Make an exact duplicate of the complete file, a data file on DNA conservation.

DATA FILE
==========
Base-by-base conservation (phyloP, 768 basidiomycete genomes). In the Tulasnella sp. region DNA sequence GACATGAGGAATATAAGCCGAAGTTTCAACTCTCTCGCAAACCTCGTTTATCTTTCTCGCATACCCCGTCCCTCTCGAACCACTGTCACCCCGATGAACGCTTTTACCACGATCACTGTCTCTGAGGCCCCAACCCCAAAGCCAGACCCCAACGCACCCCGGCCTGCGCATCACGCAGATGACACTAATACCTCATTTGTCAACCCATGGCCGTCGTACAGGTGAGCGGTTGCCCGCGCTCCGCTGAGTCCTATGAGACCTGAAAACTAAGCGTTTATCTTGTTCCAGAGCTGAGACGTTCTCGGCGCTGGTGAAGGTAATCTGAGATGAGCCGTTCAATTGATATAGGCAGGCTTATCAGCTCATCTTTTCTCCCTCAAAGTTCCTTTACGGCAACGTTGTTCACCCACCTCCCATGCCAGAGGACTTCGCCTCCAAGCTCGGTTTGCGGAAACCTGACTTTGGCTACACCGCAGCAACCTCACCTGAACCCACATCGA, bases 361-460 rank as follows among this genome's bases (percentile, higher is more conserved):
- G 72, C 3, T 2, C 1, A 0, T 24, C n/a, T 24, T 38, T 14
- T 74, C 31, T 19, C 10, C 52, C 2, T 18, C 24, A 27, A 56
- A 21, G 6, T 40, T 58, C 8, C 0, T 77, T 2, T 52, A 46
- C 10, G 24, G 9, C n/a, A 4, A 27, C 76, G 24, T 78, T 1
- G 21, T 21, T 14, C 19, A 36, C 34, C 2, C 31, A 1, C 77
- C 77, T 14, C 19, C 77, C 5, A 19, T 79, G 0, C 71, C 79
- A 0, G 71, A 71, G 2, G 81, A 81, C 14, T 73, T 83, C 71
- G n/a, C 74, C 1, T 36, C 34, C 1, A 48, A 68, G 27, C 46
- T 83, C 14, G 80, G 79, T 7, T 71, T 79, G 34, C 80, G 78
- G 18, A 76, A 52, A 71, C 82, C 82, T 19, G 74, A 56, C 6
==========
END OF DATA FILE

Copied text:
Base-by-base conservation (phyloP, 768 basidiomycete genomes). In the Tulasnella sp. region DNA sequence GACATGAGGAATATAAGCCGAAGTTTCAACTCTCTCGCAAACCTCGTTTATCTTTCTCGCATACCCCGTCCCTCTCGAACCACTGTCACCCCGATGAACGCTTTTACCACGATCACTGTCTCTGAGGCCCCAACCCCAAAGCCAGACCCCAACGCACCCCGGCCTGCGCATCACGCAGATGACACTAATACCTCATTTGTCAACCCATGGCCGTCGTACAGGTGAGCGGTTGCCCGCGCTCCGCTGAGTCCTATGAGACCTGAAAACTAAGCGTTTATCTTGTTCCAGAGCTGAGACGTTCTCGGCGCTGGTGAAGGTAATCTGAGATGAGCCGTTCAATTGATATAGGCAGGCTTATCAGCTCATCTTTTCTCCCTCAAAGTTCCTTTACGGCAACGTTGTTCACCCACCTCCCATGCCAGAGGACTTCGCCTCCAAGCTCGGTTTGCGGAAACCTGACTTTGGCTACACCGCAGCAACCTCACCTGAACCCACATCGA, bases 361-460 rank as follows among this genome's bases (percentile, higher is more conserved):
- G 72, C 3, T 2, C 1, A 0, T 24, C n/a, T 24, T 38, T 14
- T 74, C 31, T 19, C 10, C 52, C 2, T 18, C 24, A 27, A 56
- A 21, G 6, T 40, T 58, C 8, C 0, T 77, T 2, T 52, A 46
- C 10, G 24, G 9, C n/a, A 4, A 27, C 76, G 24, T 78, T 1
- G 21, T 21, T 14, C 19, A 36, C 34, C 2, C 31, A 1, C 77
- C 77, T 14, C 19, C 77, C 5, A 19, T 79, G 0, C 71, C 79
- A 0, G 71, A 71, G 2, G 81, A 81, C 14, T 73, T 83, C 71
- G n/a, C 74, C 1, T 36, C 34, C 1, A 48, A 68, G 27, C 46
- T 83, C 14, G 80, G 79, T 7, T 71, T 79, G 34, C 80, G 78
- G 18, A 76, A 52, A 71, C 82, C 82, T 19, G 74, A 56, C 6